Leadership across different worlds: Post-truth, facts and feelings

leadership worlds
2017 has been a strange year so far. There is a disconnect between how things are and how things feel. Last month saw a leadership contest where the winner felt like they had lost and the loser felt as if they had won. This weekend a rugby team felt like they had lost even though they had travelled to the far side of the planet, beaten the odds, come from behind in a series and achieved parity with the best in the world.

Elsewhere in the world, the G20 summit took place. Taking part was the man who had won the US presidential election, even though he had lost the popular vote and is under a Federal investigation. It may not feel as though he is particularly presidential, yet it is he with whom leaders must meet. In the Middle East, Iraqi forces retook Mosul; but the video images of a bombed-out and shattered husk of a city do not convey the feel of a victory.

There are two versions of the world – the world that is and the world that appears to be. Where should we focus our attention? ‘On reality, of course’ would be a likely answer, ‘on facts and truth’. But in a post-truth world, is there still room for fact? The General Election and the EU Referendum were certainly fought on feelings rather than facts. The Alt-Right in the US and the Alt-Left in the UK dominate the social media news space with their ‘alternative facts’. The stock market has always been based on confidence not evidence.

The truth is, as Twenty-First Century leaders, we need to be aware of both worlds. Truth may be unpopular right now, but it won’t go away. No matter how successful you may feel your business is, if the company accounts are telling a different story you may need to take action or seek assistance. If a star employee decides to move on or retire, it may feel like a disaster, but rational thought will remind you that other exceptional performers are out there just waiting for an opportunity. You may feel as though you’ve been particularly diligent regarding regulations such as the Senior Managers Regime, but you are either compliant or you are not.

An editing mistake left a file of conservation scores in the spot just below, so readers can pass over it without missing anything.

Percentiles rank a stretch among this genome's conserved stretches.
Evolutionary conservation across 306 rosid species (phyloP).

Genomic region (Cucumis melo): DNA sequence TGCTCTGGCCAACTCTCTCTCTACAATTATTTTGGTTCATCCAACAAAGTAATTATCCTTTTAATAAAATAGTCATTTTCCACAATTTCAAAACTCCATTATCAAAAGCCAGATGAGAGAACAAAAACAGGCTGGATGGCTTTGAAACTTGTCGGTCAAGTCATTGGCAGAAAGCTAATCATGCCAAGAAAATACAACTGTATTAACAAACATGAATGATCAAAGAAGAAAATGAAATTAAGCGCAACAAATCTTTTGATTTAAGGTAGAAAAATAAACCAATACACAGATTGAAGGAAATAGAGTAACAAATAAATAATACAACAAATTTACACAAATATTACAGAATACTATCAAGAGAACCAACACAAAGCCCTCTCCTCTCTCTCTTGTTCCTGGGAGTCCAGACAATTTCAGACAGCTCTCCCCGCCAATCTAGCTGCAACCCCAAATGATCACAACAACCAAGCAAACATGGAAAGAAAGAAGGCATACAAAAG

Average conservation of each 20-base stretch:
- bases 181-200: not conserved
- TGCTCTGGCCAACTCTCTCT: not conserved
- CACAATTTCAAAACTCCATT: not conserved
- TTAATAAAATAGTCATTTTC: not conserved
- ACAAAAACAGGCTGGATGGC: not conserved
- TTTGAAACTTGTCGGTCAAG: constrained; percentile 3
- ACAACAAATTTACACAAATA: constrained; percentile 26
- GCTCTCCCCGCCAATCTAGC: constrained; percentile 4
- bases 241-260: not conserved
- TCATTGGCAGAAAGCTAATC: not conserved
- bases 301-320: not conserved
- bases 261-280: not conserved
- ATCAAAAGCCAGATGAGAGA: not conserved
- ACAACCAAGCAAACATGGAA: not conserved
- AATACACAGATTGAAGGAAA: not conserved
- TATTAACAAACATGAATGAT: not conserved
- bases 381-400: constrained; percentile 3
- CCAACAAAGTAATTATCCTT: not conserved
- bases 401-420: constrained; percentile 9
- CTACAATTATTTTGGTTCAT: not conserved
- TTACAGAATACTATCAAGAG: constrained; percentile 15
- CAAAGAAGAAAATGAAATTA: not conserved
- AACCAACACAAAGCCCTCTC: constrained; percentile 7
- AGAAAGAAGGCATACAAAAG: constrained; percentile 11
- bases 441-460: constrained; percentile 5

When it comes to people, we need to remember that feelings are not always telegraphed. We need to develop our emotional intelligence and empathise with how the world feels to others. The records may show that an individual has achieved a great series of results recently. However, you can’t assume that they’re feeling positive about this – the effort may be utterly draining them. An analysis of requirements and skills could indicate that someone is ideally suited to their role, whilst they may actually feel great frustration in their current position and be deeply unhappy.

Leaders need to be able to keep track of multiple worlds. The way the world is – the cold, hard world of facts, laws and reality cannot be ignored. However, the way the world feels is important too – judging trends and gauging direction is how you recognise opportunities. Last, and by no means least, is the need to remember the personal worlds that people inhabit. Clients, competitors, employees, and partners all see the world through their own lens and it is a reality to be mindful of. A work culture is a reflection of how a leader leads, and cultures of understanding can evolve where these worlds can co-exist without friction.

Bearing these things in mind might not help make any sense of a strange year on a strange planet, but it may help you to navigate the strangeness more easily.

A Leadership Tale

May Corbyn Nuttall
Once upon a time there were three leaders trying to gain control of their country. One was a confident leader who was so determined to be strong and stable that she told everyone. Unfortunately she did not display other authentic leadership qualities such as some humility, a willingness to engage with her people and believed everything that her advisers told her.

Another leader focused a lot of his energies towards the younger voters. He promised lots of things that would appeal to them like minimum pay, scrapping of university fees and making the environment much more youth friendly. He also came across as authentic and relaxed when talking to voters. He also made good use of social media and communicated effectively.

Finally there was the leader who inherited a political party that was in complete disarray. He also had to try and sell an old set of policies that had already been achieved and there did not seem to be anything new to offer. He definitely came across to voters as someone who had been given a “hospital pass”.

So what was the result. Bizarrely, the person who won the election actually felt that they had lost – mainly because they were expected to win by a massive landslide and did not. The person who came second felt that they had won because they had not been wiped out. Finally, the leader is disarray remained In disarray and not only did not get voted in, but also resigned as leader.

So what is the key leadership lesson? It is all about trust – If all the other factors had remained the same, different levels of trust could have altered the fortunes of all three.